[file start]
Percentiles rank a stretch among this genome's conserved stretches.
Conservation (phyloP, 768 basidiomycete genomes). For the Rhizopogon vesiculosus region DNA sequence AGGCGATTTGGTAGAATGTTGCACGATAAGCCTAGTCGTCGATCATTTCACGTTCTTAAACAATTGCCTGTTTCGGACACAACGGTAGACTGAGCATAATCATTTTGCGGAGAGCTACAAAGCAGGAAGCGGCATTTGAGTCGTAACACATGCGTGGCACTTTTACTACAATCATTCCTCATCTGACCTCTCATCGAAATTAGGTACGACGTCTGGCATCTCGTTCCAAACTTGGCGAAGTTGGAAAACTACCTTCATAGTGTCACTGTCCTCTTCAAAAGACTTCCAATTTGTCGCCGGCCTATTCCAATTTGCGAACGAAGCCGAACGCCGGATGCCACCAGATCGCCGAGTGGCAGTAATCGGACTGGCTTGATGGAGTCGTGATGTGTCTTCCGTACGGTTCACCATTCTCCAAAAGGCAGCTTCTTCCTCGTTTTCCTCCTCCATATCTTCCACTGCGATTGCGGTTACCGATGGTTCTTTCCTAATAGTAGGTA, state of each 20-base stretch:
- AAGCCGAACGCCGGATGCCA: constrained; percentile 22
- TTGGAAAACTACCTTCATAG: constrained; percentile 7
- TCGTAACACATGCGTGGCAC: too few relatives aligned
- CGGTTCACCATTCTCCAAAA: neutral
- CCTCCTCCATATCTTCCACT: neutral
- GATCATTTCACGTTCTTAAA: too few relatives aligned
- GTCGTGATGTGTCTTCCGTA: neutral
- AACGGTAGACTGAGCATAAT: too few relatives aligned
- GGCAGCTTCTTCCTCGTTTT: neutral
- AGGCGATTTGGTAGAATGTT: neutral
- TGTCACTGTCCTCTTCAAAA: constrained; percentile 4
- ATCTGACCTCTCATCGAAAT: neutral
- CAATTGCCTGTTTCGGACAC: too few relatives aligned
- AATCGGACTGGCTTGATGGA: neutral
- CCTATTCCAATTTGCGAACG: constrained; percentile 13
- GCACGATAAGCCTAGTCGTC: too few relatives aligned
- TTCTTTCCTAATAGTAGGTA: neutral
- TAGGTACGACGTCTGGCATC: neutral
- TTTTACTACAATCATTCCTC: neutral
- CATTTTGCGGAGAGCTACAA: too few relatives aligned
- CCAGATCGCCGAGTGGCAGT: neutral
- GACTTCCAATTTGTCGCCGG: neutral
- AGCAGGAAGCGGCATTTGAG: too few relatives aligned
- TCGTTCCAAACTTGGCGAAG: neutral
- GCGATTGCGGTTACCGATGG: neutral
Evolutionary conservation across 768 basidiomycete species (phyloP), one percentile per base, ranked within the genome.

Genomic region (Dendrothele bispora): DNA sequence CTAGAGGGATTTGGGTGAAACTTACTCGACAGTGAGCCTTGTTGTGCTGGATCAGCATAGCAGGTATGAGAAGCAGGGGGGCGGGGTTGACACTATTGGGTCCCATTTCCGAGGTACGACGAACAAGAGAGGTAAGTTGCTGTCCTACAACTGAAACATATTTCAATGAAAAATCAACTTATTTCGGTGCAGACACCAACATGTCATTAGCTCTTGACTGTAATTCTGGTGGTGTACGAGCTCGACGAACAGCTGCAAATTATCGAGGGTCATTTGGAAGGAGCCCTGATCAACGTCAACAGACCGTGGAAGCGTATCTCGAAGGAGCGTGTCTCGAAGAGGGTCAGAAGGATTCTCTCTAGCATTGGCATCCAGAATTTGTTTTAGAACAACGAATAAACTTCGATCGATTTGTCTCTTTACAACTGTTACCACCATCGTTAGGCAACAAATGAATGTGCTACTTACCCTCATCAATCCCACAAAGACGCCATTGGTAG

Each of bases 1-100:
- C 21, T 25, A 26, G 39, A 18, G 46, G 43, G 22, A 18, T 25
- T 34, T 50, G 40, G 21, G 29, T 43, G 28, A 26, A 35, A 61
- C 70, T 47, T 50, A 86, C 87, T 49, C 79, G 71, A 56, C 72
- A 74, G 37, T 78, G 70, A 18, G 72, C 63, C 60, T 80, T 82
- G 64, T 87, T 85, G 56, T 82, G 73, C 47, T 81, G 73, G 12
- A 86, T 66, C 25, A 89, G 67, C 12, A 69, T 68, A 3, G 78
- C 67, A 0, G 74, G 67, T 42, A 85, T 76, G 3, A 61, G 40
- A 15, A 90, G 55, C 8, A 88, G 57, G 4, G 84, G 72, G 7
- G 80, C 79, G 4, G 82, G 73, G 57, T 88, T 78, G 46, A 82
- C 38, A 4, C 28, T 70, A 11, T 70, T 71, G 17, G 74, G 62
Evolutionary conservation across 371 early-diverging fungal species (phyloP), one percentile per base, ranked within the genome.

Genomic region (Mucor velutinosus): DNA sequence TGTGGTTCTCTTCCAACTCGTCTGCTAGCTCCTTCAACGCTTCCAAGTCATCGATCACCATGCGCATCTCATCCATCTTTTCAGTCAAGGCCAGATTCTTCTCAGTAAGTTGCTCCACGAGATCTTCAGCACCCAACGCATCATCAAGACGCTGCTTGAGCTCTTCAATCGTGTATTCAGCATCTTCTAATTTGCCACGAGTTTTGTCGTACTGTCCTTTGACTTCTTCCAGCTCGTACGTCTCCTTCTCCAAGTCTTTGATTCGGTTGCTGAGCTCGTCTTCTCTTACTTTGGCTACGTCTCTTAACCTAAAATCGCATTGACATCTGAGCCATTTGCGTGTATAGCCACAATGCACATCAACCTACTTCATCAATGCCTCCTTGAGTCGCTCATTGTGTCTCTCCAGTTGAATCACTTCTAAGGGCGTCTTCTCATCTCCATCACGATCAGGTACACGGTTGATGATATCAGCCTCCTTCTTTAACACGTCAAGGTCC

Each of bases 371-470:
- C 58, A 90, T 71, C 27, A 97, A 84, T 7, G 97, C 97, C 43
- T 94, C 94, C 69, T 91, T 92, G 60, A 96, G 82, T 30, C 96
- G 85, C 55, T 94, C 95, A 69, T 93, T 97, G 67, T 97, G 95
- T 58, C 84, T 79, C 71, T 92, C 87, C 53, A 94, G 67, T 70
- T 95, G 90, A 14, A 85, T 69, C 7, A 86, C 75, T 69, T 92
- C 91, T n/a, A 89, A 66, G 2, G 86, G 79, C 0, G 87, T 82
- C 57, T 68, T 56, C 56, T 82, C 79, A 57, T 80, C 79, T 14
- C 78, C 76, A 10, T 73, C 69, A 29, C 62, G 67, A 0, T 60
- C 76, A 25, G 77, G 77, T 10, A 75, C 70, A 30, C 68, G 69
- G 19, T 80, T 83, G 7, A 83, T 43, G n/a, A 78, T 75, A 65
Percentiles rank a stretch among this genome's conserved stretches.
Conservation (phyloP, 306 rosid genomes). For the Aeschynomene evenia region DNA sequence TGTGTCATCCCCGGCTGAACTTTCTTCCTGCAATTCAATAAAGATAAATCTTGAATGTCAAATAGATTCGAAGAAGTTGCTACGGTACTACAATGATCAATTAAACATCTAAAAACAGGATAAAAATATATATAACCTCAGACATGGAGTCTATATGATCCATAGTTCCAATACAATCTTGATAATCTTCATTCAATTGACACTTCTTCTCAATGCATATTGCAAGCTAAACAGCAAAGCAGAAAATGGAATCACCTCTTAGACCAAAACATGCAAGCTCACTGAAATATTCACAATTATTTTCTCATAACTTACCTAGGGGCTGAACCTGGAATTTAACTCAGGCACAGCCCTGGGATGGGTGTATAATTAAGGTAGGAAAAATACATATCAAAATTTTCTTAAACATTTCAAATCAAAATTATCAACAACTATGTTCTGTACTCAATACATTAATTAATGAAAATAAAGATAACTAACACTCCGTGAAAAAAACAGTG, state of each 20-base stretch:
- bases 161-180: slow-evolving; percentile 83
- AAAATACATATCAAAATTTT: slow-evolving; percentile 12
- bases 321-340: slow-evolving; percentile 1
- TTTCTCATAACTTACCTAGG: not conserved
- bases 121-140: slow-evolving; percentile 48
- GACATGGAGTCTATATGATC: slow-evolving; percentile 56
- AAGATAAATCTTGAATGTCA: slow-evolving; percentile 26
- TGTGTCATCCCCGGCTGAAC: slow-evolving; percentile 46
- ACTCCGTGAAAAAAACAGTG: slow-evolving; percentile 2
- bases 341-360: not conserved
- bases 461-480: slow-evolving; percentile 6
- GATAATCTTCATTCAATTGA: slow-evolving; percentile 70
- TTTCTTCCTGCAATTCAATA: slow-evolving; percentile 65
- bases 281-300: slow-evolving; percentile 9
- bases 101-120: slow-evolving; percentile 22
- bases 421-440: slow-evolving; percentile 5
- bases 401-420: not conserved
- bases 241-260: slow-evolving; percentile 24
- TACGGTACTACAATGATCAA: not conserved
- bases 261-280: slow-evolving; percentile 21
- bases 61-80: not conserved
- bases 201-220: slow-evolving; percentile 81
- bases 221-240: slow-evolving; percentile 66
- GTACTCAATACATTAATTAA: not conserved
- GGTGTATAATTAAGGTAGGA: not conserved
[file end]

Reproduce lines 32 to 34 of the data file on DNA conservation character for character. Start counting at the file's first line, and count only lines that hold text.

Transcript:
- T 34, T 50, G 40, G 21, G 29, T 43, G 28, A 26, A 35, A 61
- C 70, T 47, T 50, A 86, C 87, T 49, C 79, G 71, A 56, C 72
- A 74, G 37, T 78, G 70, A 18, G 72, C 63, C 60, T 80, T 82